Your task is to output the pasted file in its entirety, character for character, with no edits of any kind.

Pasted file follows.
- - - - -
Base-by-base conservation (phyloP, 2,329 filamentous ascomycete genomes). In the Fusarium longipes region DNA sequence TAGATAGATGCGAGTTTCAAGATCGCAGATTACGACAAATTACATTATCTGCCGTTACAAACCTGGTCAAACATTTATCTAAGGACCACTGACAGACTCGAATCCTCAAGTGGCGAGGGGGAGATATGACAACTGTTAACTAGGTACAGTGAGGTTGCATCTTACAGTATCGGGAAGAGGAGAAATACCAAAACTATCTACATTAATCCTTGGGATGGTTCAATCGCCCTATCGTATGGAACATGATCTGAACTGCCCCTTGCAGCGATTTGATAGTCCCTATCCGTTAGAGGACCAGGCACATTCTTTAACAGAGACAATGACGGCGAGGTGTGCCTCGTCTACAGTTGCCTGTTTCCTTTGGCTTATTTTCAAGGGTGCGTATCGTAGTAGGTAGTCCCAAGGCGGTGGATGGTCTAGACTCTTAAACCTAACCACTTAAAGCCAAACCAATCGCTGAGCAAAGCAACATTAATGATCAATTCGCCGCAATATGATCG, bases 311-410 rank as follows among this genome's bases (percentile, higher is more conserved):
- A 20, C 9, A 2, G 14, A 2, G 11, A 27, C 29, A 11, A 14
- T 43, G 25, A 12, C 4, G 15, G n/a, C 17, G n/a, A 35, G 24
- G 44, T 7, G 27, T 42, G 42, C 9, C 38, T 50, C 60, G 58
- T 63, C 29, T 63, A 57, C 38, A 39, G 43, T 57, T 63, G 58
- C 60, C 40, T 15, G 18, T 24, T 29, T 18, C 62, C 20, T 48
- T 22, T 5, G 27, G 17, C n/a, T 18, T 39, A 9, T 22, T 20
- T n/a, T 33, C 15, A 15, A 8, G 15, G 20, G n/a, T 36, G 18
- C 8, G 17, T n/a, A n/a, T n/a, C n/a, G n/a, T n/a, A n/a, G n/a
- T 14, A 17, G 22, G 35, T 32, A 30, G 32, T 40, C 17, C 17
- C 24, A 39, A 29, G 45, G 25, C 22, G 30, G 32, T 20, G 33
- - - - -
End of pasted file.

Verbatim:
Base-by-base conservation (phyloP, 2,329 filamentous ascomycete genomes). In the Fusarium longipes region DNA sequence TAGATAGATGCGAGTTTCAAGATCGCAGATTACGACAAATTACATTATCTGCCGTTACAAACCTGGTCAAACATTTATCTAAGGACCACTGACAGACTCGAATCCTCAAGTGGCGAGGGGGAGATATGACAACTGTTAACTAGGTACAGTGAGGTTGCATCTTACAGTATCGGGAAGAGGAGAAATACCAAAACTATCTACATTAATCCTTGGGATGGTTCAATCGCCCTATCGTATGGAACATGATCTGAACTGCCCCTTGCAGCGATTTGATAGTCCCTATCCGTTAGAGGACCAGGCACATTCTTTAACAGAGACAATGACGGCGAGGTGTGCCTCGTCTACAGTTGCCTGTTTCCTTTGGCTTATTTTCAAGGGTGCGTATCGTAGTAGGTAGTCCCAAGGCGGTGGATGGTCTAGACTCTTAAACCTAACCACTTAAAGCCAAACCAATCGCTGAGCAAAGCAACATTAATGATCAATTCGCCGCAATATGATCG, bases 311-410 rank as follows among this genome's bases (percentile, higher is more conserved):
- A 20, C 9, A 2, G 14, A 2, G 11, A 27, C 29, A 11, A 14
- T 43, G 25, A 12, C 4, G 15, G n/a, C 17, G n/a, A 35, G 24
- G 44, T 7, G 27, T 42, G 42, C 9, C 38, T 50, C 60, G 58
- T 63, C 29, T 63, A 57, C 38, A 39, G 43, T 57, T 63, G 58
- C 60, C 40, T 15, G 18, T 24, T 29, T 18, C 62, C 20, T 48
- T 22, T 5, G 27, G 17, C n/a, T 18, T 39, A 9, T 22, T 20
- T n/a, T 33, C 15, A 15, A 8, G 15, G 20, G n/a, T 36, G 18
- C 8, G 17, T n/a, A n/a, T n/a, C n/a, G n/a, T n/a, A n/a, G n/a
- T 14, A 17, G 22, G 35, T 32, A 30, G 32, T 40, C 17, C 17
- C 24, A 39, A 29, G 45, G 25, C 22, G 30, G 32, T 20, G 33